At the moment I’m writing this, Barbara has Sage, as well as Justice, at the vet. She’s been gone for more than 1.5 hours, so I’m very curious to find out what the vet had to say. I’ll be surprised if she lasts the night, although Barbara did give her subcutaneous fluids to rehydrate her some…that might actually have saved her life long enough to get to the vet’s.

We’ll keep you posted on what is going on.

On this day..

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5 comments to It Couldn’t Last

  • Well, if Sage doesn’t survive the night, at least her last hours will be with people that care about her and make her comfortable. Poor baby.

  • I was really worried when I saw the picture they had posted of Sage at the shelter, so I was quite relieved to hear that Barbara already had her at the house when I called to inquire about her. I thought the same thing as Dawn, if this is her last night, at least it won’t be spent alone in a shelter, and she will be more comfortable.

    As for the continuing adoptions…that’s great news!

  • Well, I may have overstated things a bit…not out of carelessness, because Sage really did look as bad as I said.

    In fact, I was wrong that Barbara had taken her to the vet. She had taken Justice, but decided to leave Sage home in the belief that the trip would be too much for her. But Barbara talked to the vet at length about Sage and was given good advice and meds. Among other things, we were given a B-12 shot to be given subcutaneously, as well as some broad spectrum antibiotic also to be administered subcutaneously.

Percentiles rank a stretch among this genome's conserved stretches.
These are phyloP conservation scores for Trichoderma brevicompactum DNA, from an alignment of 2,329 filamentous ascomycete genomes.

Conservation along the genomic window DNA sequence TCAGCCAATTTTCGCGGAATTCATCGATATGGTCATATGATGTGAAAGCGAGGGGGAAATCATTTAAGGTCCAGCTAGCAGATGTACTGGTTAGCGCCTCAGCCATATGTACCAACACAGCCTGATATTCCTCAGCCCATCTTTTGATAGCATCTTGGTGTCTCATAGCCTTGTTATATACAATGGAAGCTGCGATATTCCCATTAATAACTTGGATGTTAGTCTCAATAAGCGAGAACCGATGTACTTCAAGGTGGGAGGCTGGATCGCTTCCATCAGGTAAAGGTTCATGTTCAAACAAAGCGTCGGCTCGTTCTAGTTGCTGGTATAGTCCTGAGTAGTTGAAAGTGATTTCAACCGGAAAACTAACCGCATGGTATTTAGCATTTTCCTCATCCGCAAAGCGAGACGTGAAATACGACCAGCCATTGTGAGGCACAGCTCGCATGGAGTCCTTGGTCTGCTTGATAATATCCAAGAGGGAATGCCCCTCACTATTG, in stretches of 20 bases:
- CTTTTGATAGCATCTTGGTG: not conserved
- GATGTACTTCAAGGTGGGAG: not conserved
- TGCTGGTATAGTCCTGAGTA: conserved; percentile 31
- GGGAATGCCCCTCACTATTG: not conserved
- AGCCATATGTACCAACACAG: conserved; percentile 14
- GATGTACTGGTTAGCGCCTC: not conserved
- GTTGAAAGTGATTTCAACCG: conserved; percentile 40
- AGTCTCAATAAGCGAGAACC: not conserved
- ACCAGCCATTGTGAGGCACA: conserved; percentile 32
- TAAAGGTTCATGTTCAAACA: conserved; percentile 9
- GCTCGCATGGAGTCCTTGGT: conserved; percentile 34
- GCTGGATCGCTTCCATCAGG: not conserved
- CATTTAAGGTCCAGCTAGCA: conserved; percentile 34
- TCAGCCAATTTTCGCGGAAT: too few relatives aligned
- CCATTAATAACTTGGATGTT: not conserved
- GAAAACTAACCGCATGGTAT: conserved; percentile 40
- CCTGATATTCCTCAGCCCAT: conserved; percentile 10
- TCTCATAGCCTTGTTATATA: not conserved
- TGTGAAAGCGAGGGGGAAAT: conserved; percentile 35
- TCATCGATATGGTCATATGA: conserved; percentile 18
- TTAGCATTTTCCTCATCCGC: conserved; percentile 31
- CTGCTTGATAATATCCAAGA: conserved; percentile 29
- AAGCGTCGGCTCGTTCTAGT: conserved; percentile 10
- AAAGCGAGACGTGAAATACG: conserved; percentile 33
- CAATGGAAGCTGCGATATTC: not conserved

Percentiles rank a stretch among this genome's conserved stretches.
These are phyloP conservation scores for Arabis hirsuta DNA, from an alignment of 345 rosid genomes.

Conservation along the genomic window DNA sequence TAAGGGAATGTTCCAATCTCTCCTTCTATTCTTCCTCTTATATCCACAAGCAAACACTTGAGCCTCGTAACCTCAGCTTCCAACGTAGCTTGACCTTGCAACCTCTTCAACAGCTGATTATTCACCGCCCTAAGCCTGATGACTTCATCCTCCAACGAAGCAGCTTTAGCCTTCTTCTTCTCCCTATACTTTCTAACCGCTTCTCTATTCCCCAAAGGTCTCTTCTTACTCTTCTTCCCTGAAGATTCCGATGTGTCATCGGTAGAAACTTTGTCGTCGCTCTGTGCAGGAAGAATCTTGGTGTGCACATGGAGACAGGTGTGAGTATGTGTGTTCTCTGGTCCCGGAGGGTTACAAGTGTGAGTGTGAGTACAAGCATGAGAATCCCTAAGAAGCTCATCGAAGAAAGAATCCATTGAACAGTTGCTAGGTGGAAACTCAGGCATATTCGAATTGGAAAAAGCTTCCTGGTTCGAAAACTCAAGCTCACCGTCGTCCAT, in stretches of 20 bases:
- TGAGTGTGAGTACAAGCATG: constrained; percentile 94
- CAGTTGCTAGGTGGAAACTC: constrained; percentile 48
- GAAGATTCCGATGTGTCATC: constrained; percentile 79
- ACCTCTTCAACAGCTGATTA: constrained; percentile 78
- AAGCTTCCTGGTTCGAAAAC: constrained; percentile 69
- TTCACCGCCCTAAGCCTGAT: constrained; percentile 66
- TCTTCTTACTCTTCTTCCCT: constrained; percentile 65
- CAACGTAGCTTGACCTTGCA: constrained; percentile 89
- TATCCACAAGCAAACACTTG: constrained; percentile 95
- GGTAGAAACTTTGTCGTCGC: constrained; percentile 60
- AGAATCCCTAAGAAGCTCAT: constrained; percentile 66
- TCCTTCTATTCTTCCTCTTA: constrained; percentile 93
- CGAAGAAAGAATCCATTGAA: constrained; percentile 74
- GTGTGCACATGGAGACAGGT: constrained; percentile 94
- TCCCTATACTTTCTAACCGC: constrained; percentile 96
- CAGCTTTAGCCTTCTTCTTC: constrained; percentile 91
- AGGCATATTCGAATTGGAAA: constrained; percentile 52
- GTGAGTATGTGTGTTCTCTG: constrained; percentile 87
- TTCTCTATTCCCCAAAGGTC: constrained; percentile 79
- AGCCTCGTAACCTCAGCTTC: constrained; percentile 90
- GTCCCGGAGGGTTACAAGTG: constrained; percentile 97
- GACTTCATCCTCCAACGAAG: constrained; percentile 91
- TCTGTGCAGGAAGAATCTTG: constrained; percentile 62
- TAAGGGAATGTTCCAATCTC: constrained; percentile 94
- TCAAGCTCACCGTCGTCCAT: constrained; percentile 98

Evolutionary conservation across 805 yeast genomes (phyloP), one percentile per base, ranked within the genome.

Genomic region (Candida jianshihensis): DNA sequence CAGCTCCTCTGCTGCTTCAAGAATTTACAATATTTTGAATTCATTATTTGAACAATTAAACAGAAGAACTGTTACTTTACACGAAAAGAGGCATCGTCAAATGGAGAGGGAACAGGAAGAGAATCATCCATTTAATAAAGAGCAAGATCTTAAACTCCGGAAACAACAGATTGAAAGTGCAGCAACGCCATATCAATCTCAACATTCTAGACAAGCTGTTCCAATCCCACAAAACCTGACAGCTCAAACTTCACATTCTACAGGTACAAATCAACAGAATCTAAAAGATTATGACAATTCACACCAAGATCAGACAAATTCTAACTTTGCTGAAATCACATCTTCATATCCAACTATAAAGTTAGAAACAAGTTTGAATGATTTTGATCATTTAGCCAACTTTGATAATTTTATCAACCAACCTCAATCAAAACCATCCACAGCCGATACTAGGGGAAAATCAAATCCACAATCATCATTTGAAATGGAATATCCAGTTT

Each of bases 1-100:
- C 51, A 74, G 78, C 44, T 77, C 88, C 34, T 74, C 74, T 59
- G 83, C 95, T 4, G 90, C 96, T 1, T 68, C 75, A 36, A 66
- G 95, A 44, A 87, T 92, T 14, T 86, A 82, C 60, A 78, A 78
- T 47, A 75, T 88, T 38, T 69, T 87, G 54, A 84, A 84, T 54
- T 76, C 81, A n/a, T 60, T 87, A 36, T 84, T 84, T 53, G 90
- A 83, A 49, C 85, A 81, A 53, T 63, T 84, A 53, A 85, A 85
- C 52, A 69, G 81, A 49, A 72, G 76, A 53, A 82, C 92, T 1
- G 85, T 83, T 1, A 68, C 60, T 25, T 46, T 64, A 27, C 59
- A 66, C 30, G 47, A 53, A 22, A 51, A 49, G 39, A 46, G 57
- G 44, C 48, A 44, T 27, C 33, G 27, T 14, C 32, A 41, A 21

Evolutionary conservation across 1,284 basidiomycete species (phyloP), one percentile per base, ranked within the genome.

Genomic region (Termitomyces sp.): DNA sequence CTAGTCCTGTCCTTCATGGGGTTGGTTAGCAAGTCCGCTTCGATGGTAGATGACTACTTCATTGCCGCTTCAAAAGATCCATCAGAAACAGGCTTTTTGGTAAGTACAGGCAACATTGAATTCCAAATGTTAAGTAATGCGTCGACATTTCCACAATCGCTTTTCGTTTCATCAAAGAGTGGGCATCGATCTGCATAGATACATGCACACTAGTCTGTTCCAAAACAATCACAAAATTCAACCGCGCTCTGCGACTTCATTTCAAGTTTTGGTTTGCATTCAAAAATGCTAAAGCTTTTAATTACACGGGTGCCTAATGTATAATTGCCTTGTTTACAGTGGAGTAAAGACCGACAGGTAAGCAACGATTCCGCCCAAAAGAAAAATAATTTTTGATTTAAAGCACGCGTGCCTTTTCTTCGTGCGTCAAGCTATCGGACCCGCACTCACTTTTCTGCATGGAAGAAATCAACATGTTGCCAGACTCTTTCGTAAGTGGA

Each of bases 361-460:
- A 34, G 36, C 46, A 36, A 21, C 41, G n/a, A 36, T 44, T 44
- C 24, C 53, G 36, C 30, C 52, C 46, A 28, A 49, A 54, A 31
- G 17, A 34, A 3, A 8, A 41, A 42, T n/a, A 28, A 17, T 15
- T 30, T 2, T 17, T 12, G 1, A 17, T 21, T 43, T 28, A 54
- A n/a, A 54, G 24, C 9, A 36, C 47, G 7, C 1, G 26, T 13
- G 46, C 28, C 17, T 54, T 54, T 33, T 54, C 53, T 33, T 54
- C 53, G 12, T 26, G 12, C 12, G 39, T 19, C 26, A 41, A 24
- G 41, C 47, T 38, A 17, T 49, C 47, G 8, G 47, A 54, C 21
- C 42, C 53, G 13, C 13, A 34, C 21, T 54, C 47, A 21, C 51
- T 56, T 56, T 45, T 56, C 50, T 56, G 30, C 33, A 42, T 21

Barbara also spent a fair amount of time trimming some of the most egregious mats and knots out of Sage’s coat, and found a burr embedded in between the pads on one paw. After the removal of the burr, Sage was able to stand and walk a couple of steps. This morning, I carried her outside and she was able to walk (well, wobble) enough to pee.

    Also, she’s started showing a bit of an appetite and has eaten something like 2 or 2.5 cans of soft dog food (prescription a/d, which is high in nutritional value but extremely gentle on the system). She’s sleeping almost continuously, and it’s still very clear that there is a lot wrong with her (medically speaking), but she’s also aware that she’s being treated gently and caringly and that she’s warm and dry.

    It looks like she will survive, at least for a while. Next week, I’ll be out of town (business), but Barbara may decide to take Sage to the vets for a real workup.

  • Thanks for the update on Sage, Jim. Nice to hear that she’s eating and getting rest. Maybe that will the be the first step to her recovery.

  • Aww poor thing. Very unlikely story a dog could have. I hope Sage will recover further so that she can be healthier than ever.